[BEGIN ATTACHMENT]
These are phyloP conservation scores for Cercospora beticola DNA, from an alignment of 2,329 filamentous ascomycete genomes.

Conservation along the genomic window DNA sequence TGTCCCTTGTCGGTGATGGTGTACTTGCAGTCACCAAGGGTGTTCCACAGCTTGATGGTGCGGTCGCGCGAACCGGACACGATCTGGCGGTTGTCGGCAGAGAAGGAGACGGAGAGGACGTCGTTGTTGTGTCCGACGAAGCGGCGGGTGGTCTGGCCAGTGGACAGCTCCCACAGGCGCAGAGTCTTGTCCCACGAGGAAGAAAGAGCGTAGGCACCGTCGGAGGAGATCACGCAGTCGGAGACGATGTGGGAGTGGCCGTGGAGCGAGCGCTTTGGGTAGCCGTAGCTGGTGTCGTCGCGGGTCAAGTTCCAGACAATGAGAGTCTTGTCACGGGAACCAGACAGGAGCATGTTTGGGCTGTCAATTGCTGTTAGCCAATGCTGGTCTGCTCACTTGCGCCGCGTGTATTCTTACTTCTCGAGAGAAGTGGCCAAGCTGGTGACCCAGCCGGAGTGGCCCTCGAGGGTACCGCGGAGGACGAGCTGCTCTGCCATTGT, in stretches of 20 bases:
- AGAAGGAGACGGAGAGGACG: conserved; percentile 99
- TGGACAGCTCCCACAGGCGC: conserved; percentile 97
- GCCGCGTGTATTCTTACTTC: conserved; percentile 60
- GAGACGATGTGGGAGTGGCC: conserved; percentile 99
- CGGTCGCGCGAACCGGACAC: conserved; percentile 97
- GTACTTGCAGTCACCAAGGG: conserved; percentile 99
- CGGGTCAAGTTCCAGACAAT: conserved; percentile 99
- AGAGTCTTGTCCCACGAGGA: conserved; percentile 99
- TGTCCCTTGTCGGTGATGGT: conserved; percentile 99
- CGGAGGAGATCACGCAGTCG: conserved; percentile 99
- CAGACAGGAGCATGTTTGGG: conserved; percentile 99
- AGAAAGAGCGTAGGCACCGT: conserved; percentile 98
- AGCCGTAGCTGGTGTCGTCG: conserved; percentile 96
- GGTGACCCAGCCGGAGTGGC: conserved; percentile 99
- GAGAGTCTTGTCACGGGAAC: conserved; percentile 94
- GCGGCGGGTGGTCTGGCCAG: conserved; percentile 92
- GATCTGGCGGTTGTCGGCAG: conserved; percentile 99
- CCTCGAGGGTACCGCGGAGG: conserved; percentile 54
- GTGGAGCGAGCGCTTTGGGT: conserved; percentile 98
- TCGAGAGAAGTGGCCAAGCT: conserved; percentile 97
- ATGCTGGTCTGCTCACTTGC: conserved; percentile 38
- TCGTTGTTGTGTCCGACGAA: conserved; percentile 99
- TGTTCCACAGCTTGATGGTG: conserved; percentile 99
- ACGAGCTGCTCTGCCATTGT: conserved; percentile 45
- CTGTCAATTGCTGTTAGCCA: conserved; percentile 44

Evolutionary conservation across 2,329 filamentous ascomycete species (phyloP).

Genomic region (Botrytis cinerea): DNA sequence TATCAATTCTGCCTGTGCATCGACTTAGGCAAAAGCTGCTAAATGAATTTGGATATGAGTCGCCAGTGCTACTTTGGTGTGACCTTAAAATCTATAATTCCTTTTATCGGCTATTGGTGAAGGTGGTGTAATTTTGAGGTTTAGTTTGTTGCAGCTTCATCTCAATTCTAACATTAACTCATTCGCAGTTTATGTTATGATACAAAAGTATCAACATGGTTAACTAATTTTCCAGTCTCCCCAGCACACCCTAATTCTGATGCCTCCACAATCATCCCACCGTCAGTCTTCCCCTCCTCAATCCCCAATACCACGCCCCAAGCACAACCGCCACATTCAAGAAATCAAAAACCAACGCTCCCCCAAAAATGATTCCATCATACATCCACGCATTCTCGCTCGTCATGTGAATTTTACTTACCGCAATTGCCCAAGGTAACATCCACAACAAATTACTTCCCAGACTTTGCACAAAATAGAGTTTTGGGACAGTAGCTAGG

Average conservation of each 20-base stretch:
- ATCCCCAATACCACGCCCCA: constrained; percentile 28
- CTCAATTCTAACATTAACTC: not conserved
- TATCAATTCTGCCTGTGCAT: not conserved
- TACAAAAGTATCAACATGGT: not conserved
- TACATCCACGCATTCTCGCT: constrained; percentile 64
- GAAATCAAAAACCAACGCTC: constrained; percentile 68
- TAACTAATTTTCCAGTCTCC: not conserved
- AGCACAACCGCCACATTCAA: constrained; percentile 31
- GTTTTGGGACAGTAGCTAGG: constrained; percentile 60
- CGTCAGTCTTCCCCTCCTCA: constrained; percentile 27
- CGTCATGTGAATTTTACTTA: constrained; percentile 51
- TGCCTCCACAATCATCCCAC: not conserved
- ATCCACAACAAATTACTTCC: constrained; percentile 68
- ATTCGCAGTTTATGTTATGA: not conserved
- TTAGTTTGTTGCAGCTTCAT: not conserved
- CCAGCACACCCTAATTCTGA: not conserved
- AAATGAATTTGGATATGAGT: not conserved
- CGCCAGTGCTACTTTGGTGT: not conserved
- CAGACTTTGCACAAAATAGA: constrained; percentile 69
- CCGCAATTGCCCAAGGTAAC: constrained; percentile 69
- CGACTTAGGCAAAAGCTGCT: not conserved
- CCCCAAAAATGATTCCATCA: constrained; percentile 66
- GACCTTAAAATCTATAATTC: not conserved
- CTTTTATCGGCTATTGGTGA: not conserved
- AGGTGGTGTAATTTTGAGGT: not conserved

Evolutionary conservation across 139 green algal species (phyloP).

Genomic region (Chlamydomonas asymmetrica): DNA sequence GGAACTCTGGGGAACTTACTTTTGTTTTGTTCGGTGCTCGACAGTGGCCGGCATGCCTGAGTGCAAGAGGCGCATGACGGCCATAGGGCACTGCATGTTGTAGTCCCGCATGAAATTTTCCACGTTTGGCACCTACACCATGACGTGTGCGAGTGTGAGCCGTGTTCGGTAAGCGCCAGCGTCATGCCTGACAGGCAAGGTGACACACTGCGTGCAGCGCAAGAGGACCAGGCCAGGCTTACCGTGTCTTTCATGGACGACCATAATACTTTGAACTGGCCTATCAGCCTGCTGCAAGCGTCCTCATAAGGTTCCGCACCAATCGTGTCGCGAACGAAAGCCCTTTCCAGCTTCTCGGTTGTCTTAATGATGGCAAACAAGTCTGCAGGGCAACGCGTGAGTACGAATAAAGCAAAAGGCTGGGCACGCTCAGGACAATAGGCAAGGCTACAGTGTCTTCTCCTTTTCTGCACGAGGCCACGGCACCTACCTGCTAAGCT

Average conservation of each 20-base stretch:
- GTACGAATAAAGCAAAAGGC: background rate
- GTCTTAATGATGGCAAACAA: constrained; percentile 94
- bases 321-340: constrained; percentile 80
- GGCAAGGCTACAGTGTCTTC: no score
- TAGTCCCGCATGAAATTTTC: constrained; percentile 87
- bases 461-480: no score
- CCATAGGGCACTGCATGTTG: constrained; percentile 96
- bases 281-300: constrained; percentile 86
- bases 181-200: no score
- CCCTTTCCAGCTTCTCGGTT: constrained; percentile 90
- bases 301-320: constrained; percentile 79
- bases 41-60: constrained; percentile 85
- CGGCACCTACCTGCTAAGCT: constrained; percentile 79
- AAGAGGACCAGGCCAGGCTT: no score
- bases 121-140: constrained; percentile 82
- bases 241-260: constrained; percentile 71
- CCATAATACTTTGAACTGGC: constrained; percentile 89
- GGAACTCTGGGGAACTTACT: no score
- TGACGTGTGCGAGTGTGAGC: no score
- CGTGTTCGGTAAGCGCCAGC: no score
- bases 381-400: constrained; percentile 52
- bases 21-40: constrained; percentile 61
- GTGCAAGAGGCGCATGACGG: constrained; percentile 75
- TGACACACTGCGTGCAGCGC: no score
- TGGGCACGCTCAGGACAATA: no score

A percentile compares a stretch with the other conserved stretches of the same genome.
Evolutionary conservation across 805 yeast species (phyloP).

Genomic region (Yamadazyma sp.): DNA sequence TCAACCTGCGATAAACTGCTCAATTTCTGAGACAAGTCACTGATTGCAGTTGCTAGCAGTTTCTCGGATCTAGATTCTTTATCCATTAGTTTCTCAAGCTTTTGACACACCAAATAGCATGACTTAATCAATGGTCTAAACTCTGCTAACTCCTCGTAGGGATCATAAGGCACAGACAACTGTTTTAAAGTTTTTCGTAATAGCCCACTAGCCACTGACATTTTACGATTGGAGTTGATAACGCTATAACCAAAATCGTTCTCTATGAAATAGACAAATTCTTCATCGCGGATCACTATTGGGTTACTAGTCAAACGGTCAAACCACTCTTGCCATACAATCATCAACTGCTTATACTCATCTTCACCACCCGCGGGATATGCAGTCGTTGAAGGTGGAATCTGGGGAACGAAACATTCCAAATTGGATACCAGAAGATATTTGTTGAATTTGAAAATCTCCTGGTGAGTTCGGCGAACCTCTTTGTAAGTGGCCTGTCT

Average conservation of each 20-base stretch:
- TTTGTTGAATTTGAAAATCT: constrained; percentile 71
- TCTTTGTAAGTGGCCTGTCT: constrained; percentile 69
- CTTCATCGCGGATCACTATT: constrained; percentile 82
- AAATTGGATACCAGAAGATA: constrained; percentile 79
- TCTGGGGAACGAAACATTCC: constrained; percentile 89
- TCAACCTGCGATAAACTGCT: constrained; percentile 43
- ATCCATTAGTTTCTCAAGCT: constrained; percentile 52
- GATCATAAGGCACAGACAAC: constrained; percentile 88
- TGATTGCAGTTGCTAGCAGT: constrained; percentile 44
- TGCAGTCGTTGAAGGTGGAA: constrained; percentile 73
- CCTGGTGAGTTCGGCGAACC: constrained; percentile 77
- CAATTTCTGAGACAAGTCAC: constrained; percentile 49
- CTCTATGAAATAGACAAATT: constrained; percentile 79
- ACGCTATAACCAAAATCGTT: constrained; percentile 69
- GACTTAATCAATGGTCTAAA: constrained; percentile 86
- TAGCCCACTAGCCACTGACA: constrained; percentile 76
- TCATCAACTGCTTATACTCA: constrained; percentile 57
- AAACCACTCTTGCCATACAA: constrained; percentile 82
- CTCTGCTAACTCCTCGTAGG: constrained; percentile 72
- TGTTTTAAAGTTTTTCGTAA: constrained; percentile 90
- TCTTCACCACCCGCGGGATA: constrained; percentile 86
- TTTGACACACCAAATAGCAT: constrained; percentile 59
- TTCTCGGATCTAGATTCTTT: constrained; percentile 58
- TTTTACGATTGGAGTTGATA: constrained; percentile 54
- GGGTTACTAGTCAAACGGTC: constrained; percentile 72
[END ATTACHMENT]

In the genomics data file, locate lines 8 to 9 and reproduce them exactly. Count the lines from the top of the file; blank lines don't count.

- GTACTTGCAGTCACCAAGGG: conserved; percentile 99
- CGGGTCAAGTTCCAGACAAT: conserved; percentile 99